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Presentation on theme: "ANTI-COUNTERFEITING IN PAKISTAN BY KHURRAM GUL GHORY Attorney-at-Law."— Presentation transcript:


2 Counterfeit A 'counterfeit' is generally an article which is intentionally made to look like an original article so that customers are deceived into buying the counterfeit for the original.

3 Counterfeiting has been defined under Section 28 of Pakistan Penal Code. It is causing one thing to resemble other things; and intending by means of that resemblance to practice deception or knowing it to be likely that deception will thereby be practiced.”

4 Thus, if one thing is made to resemble another thing and the intention is that by such resemblance deception would be practiced or even if there is no intention but it is known to be likely that the resemblance is such that deception will thereby be practiced there it is counterfeiting. AIR 1960 SC 669

5 Ordinarily, counterfeiting implies the idea of an exact imitation; but for the purpose of Penal Code there can be counterfeiting even though the imitation is not exact and there are differences in detail between the original and the imitation so long as the resemblance is so close that deception may thereby be practiced.

6 As a rule, counterfeits are significantly less expensive than the original The business houses, in general, do not address the cost-pricing issue adequately. Unfortunately, higher pricing when linked with barriers to access tends to attract the consumers to use counterfeit or the pirated goods to save on money.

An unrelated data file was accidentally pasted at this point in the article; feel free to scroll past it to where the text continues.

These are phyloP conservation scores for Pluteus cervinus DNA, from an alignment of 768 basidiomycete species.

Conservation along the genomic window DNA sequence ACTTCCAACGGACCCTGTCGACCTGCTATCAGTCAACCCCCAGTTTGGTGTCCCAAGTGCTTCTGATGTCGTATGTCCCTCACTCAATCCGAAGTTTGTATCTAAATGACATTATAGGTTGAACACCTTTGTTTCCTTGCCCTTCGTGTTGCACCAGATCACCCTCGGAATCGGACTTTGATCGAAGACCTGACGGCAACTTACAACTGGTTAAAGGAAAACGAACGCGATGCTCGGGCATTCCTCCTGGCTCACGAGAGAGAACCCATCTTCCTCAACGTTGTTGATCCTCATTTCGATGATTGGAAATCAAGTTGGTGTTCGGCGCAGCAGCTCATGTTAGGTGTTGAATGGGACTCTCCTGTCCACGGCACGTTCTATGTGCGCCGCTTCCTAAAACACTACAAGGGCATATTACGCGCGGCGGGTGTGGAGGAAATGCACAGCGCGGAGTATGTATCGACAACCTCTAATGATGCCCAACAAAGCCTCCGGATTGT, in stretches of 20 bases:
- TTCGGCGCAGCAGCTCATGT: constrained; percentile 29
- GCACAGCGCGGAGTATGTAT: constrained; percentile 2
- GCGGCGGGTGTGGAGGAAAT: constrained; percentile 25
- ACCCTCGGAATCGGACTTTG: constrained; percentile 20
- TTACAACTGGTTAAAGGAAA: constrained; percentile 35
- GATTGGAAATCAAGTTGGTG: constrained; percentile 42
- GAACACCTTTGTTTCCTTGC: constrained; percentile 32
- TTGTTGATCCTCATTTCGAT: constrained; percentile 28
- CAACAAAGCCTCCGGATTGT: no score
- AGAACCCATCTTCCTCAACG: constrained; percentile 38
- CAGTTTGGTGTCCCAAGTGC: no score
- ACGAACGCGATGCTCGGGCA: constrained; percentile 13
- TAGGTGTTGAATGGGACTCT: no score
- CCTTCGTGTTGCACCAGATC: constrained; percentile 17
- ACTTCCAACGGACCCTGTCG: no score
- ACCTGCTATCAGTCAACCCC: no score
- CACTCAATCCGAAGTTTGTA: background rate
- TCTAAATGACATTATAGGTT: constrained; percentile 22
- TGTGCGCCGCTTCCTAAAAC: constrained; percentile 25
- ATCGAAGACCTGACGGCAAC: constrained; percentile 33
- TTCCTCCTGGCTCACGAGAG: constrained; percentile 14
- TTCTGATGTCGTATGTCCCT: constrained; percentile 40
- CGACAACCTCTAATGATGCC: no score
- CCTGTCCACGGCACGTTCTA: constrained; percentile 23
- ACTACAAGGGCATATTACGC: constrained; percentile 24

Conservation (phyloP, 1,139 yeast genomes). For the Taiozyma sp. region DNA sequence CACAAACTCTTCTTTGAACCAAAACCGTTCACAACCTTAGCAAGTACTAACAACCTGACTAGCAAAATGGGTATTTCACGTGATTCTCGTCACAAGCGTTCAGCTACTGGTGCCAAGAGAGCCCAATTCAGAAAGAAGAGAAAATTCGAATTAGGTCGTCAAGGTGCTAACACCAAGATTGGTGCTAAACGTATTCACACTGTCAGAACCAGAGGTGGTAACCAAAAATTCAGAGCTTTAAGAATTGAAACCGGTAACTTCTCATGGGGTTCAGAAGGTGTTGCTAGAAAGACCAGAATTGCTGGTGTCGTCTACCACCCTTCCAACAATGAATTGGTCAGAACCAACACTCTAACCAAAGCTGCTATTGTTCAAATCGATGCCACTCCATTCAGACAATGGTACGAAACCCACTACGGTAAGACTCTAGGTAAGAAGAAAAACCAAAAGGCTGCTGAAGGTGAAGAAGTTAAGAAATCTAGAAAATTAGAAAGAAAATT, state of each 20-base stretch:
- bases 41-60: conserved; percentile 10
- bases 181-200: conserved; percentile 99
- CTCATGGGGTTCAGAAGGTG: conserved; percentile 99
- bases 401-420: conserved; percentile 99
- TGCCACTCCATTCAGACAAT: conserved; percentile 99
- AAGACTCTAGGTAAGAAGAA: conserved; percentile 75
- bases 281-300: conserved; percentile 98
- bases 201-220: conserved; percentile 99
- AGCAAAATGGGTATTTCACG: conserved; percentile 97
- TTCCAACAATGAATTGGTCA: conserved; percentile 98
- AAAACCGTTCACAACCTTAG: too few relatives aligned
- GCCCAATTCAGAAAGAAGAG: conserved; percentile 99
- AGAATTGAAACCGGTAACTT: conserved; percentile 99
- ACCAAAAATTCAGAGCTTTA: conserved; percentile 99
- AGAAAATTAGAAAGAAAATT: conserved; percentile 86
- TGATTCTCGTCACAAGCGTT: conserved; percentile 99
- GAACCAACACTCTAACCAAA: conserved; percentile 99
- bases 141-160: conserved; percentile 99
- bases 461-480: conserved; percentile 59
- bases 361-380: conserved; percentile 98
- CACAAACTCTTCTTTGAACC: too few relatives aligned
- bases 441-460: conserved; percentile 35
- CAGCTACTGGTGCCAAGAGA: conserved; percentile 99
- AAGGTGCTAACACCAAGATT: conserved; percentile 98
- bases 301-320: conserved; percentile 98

7 Why Counterfeit? Counterfeiting comes from the problem that needs to be noticed and understood. It is the higher pricing difference between the original and the counterfeit version that gives rise to counterfeiting.

8 Extent: Counterfeit and pirated products are being produced and consumed in virtually all economies, with Asia emerging as the single largest producing region. In recent years there has been an alarming expansion of the types of products being infringed, from luxury items (such as deluxe watches and designer clothing), to items that have an impact on personal health and safety (such as pharmaceutical products, food and drink, medical equipment, personal care items, toys, tobacco and automotive parts).

9 Few Examples